DiRT Showdown

DiRT Showdown

Racing games are almost always simulation or arcade. The sim crowd includes your Forzas and Gran Turismos, while the arcade racers have hits like Burnout and Need For Speed Hot Pursuit. Codemasters’ DiRT series leaps from rally sim to arcade racer with Showdown. While there are still plenty of licensed rally and motorsport sponsors, there is a whole slew of other made-up vendors for the significant destruction events that Showdown brings to the table. In addition to being focused on arcade, casual-friendly gameplay, Showdown puts a strong effort into being online and social friendly.


DiRT Showdown’s single player component isn’t anything to snuff at. While not nearly as deep and intricate as a full on career mode, the Showdown Tour features sixty-odd challenges that give you a taste of all of the game’s event types. Events take place all over, from Miami to San Fran to Colorado to Tokyo, with different environmental themes on display. Event types include Knockout, Rampage, Raceoff, Domination, Hoonigan, and others, combining competitive racing with full on destruction. Finishing in the top three not only gives you money to purchase unlocked vehicles and upgrades, it unlocks the next event, too. The Intermediate difficulty provides a fair challenge without being too easy or too hard, but it’s still not as fun as playing with a friend via splitscreen, or with up to seven others online.


The Tour mode has proven to be fun and challenging, and also rewarding as more and more vehicles from the likes of Holbrook, Burton, and Scion are becoming available for purchase. Supplementing Tour is the Joy Ride mode, which sounds like a mode where you just free play on the game’s tracks. Fortunately, it’s better than that; in Joy Ride, you are tasked with completing 150 missions and locating 100 collectibles, if you’re up for it that is. A lofty reward is promised for finding all of the collectibles, but I don’t see myself sticking with that. Still, the heart of Joy Ride is giving players plenty of mini-challenges and milestones to strive for, while simultaneously giving you ample practice time on basic and advanced tactics. It’s a mode that invites players of all kinds, but is likely only to sustain for the more hardcore players (in this case, not me).

DiRT Showdown gets a lot right, but where I honestly had the most fun was in the destruction events, which I really didn’t expect coming out of this series. Expect full-on destruction derbys where the winner is the driver who survives and dishes out the most damage based on shunts, t-bones, strikes, and aggressive driving maneuvers. Bonus points are earned for taking out the current leader, and some events like Rampage and Knockout double the points for the final thirty seconds, creating an additional frenzy that is about as frantic as anything I have ever played in a racing game. Even in just playing against the CPU, I find the 8-ball races harrowing as I tried to boost through each intersection, not knowing if I would be nailed by an oncoming racer or just scoot by. Many times the collisions and escapes (such as in the Hard Target mode) are both thrilling and hilarious, just as is boosting towards an opponent only to whiff him completely and sail over the side of the track (like in Knockout). You can quickly replay crashes from a great view by pressing R1, and with your VIP pass, uploading these to Youtube is a snap. All of these positives are only amplified when playing with friends. I haven’t spent a whole lot of time online, but what I did play was fun and ran at least good, if not great. Splitscreen sessions worked nicely, and were a hoot.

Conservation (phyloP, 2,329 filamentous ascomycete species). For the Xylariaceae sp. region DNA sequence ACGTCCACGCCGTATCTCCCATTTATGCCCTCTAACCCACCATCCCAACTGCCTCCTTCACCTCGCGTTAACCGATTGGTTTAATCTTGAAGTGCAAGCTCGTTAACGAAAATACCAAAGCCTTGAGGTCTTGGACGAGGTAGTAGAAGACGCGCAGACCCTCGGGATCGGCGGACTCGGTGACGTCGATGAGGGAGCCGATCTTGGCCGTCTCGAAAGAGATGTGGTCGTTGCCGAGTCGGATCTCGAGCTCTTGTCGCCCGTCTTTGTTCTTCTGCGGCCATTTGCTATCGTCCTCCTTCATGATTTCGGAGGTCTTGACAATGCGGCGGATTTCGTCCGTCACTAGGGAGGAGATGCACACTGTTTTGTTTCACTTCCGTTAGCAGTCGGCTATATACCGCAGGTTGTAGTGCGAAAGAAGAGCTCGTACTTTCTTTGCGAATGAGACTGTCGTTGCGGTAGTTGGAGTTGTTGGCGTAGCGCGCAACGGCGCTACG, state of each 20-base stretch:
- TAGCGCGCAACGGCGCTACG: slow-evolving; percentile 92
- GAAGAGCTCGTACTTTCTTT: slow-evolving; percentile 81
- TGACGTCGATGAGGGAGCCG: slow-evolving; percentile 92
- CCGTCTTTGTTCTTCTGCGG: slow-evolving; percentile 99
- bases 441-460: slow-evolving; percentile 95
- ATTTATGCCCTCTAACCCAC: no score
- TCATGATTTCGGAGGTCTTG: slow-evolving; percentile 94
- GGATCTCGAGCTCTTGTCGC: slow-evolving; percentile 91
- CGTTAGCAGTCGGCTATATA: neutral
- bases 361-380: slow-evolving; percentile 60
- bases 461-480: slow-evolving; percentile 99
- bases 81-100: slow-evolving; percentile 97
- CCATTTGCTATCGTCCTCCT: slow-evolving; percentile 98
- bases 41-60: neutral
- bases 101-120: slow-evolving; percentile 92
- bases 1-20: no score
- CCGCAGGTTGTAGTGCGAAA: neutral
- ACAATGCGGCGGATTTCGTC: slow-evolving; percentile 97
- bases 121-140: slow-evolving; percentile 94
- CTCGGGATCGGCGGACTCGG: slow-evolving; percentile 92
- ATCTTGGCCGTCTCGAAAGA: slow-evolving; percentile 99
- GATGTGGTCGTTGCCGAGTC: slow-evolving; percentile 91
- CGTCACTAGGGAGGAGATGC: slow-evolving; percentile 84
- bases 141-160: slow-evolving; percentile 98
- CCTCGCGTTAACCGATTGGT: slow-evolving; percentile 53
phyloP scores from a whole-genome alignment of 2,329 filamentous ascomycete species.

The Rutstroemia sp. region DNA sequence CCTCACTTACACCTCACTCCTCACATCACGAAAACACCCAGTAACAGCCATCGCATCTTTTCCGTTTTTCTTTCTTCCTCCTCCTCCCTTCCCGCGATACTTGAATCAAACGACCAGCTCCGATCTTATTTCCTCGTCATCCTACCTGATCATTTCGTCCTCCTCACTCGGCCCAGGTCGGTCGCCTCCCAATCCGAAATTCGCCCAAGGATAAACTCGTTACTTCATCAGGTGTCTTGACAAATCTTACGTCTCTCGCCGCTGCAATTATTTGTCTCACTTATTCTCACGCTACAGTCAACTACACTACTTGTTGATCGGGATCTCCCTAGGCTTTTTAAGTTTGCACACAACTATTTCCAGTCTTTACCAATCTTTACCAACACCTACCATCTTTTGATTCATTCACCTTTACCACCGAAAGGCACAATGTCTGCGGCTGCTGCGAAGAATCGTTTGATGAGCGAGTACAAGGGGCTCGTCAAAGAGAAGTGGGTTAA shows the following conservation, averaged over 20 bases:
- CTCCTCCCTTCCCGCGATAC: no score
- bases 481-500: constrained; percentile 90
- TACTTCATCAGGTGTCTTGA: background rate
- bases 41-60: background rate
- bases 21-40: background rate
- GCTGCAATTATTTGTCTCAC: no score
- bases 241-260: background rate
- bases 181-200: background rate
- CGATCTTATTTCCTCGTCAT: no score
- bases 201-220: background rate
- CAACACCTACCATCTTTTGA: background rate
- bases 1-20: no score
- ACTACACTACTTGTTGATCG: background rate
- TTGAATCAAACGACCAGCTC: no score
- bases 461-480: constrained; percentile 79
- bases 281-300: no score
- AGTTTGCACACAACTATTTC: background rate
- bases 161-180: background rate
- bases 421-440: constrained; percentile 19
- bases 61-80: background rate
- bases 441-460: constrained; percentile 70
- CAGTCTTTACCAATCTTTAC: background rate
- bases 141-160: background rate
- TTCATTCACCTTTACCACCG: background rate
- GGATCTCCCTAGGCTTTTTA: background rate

Controls are simple and responsive. To give you an idea of how removed from the old DiRT games Showdown is, there isn’t even an option to use a manual transmission. No, instead, controls are kept very basic and friendly — R2 to accelerate, Circle for emergency brake (a must for drifting and donuts, which still gives me fits), X to Boost. Other than the leaderboard, the only thing you need to keep an eye on is your Health and Boost meters, the latter of which regenerates automatically. The health meter is key; nothing like leading an 8-ball race and then suddenly getting smashed one more time to deplete your health in the final lap (forcing a restart). Players can upgrade their favorite vehicles with money earned, but even these options are about as basic as can be, given that you can only upgrade Power, Strength, and Handling.

As for presentation, Showdown looks good, you could even say great, but I will say that despite nice animations, lots of color, and a smooth framerate, the resolution and texture quality is not as ‘strong’ as some of the AAA racers out there. That’s not to say the game doesn’t look good, but it does not look as realistic and modern as some of the best. Then again, this sacrifice is probably what makes splitscreen play possible, which for this particular racing game, I think is a fair trade indeed. Oh, and there’s lens flares.

The audio package is even more of a mixed offering; I could do without the omnipotent commentator who just talks too much, it’s goofy and annoying. The soundtrack is chock full of alt rock and punk tracks that I’d rather see replaced with (good) electronica. The effects are pretty good though, although there isn’t a whole heck of a lot to them. Other notes I had about the presentation include fairly long load times, clocking in around 30 seconds per event, despite a 2.4GB install; not a dealbreaker by any means, but I would have thought events, especially the small arena ones, would have loaded up quicker. Also, the post-race screens take just a bit long to get through, but that’s being nit picky. Oh, if you have friends with the game, sending them Challenges from your recently completely Tour events is easily done from the post-event screens.

With that, let’s cruise into the summary…